Shaun Levin

The Path of Unknowing

In Writing, Writing Workshops on January 2, 2012 at 6:52 pm

Sometimes someone says something you’ve instinctively known is true but have never managed to put into one sentence. While reading an interview with Andrew Sean Greer, I came across him saying that writing is about not knowing and being with someone who is not knowing

I just don’t think you should say anything to a novelist except to keep going, because they don’t know what they are doing so you can’t know what they are doing. They are really just finding their way in the dark.

that more or less summed up what I feel about teaching writing and the frustration I think we all feel, teachers of writing and workshop participants, if we start to think that one of us should know. I have always said in workshops that the process of writing is about bearing the chaos, about living in the not knowing, and trusting that at some point you will know what the novel is about and you will know why you have written it.

When I set out to write the biographical novel based on the life of the artist mark Gertler, I thought my reasons were about being a Jewish artist in the diaspora, and in England in particular, and also that the project was a conversation with the dead, more specifically, my father, and the ancestors in general, perhaps. But what it turned out to be, amongst many other reasons, was also a meditation on suicide and the importance of love in the creative process. This was true for Gertler, but it is also true for me. At the root of it all is the question: How do you want to live your life? And, how much control do you have over the implementation of that decision?

Why I want to write a biographical novel based on David Bomberg’s life is, on some level, a mystery still. I know that it will be about teaching and landscape, but I suspect it’ll be about other things, too.

One of the thing I do as a teacher of writing is to accompany others on this journey of unknowing, and share some of the things I’ve discovered along the way. Is it my job to try and stop people from making mistakes? Not sure. Is it my job to claim I know and that one thing is wrong and the other thing is right? The best teachers I’ve had are the ones who created a space to explore and experiment and just get on with it, because, really, the bulk of the work we do is outside the workshop space.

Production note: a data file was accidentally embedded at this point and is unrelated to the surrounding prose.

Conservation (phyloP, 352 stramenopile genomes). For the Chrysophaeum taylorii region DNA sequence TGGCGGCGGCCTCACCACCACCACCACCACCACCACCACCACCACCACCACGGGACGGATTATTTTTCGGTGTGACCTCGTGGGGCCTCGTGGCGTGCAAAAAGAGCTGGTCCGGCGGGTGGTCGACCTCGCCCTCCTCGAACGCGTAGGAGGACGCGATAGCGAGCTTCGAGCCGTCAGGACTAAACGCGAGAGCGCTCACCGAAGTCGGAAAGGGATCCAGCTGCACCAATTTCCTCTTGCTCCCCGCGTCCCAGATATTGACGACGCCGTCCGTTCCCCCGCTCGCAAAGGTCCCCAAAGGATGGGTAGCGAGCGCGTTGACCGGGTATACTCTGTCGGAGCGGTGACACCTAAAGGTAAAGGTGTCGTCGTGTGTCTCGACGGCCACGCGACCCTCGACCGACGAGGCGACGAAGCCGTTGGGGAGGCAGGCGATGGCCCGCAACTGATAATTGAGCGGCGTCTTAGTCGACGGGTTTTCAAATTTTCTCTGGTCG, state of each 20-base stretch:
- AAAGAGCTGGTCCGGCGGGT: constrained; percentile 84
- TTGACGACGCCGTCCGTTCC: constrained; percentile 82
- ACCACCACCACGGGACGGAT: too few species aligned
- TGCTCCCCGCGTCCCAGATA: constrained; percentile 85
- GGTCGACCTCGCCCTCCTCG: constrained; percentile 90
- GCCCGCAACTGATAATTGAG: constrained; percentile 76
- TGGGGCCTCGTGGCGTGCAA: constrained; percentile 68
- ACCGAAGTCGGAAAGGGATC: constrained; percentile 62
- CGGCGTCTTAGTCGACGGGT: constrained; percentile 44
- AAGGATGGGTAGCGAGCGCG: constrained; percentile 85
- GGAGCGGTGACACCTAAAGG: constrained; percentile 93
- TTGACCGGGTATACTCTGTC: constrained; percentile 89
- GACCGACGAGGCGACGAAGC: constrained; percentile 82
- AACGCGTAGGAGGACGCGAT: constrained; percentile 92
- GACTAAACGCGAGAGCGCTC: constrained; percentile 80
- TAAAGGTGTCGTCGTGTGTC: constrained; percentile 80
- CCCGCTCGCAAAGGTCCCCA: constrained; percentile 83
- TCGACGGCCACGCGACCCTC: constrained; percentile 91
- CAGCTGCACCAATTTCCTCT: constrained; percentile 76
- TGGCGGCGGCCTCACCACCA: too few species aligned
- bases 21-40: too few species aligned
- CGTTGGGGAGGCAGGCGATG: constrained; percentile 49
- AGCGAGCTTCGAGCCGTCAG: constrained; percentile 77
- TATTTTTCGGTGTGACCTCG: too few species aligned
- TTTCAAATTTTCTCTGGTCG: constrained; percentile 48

I think often people come to workshop hoping to be told, that there will be someone there who knows and they will tell them what they know so that they, too, will know. But no one knows. All we know is what others have done before us and so we can say, oh, x did this, maybe you can look at this. Oh, what you’re trying to do is similar to what y did with his novel, see if that works for you. And those who came before us didn’t know either, but they left something behind of their exploration and struggle to know, and we can look at that.

In her A Letter to a Young Poet, Virginia Woolf writes, in her attempt to address the question of knowing, of putting oneself into a box, a genre, of thinking that one knows what one is doing and what one is:

…once you begin to take yourself seriously as a leader or as a follower, as a modern or as a conservative, then you become a self-conscious, biting, and scratching little animal whose work is not of the slighest value or importance to anybody. Think of yourself rather as something much humbler and less spectacular, but to my mind far more interesting – a poet in whom live all the poets of the past, from whom all poets in time to come will spring…

and again, you come across something that someone says and you are relieved that someone has put into words, in a much better way, what you know, and has saved you a bit of the journey, so that now you can keep on going along the path of unknowing.

  1. As a participant in many of the workshops that you have led, I have to say that your practice of sharing what you’ve discovered has led to many fresh ideas and the inciting of new perspectives. You are an opener of doors.

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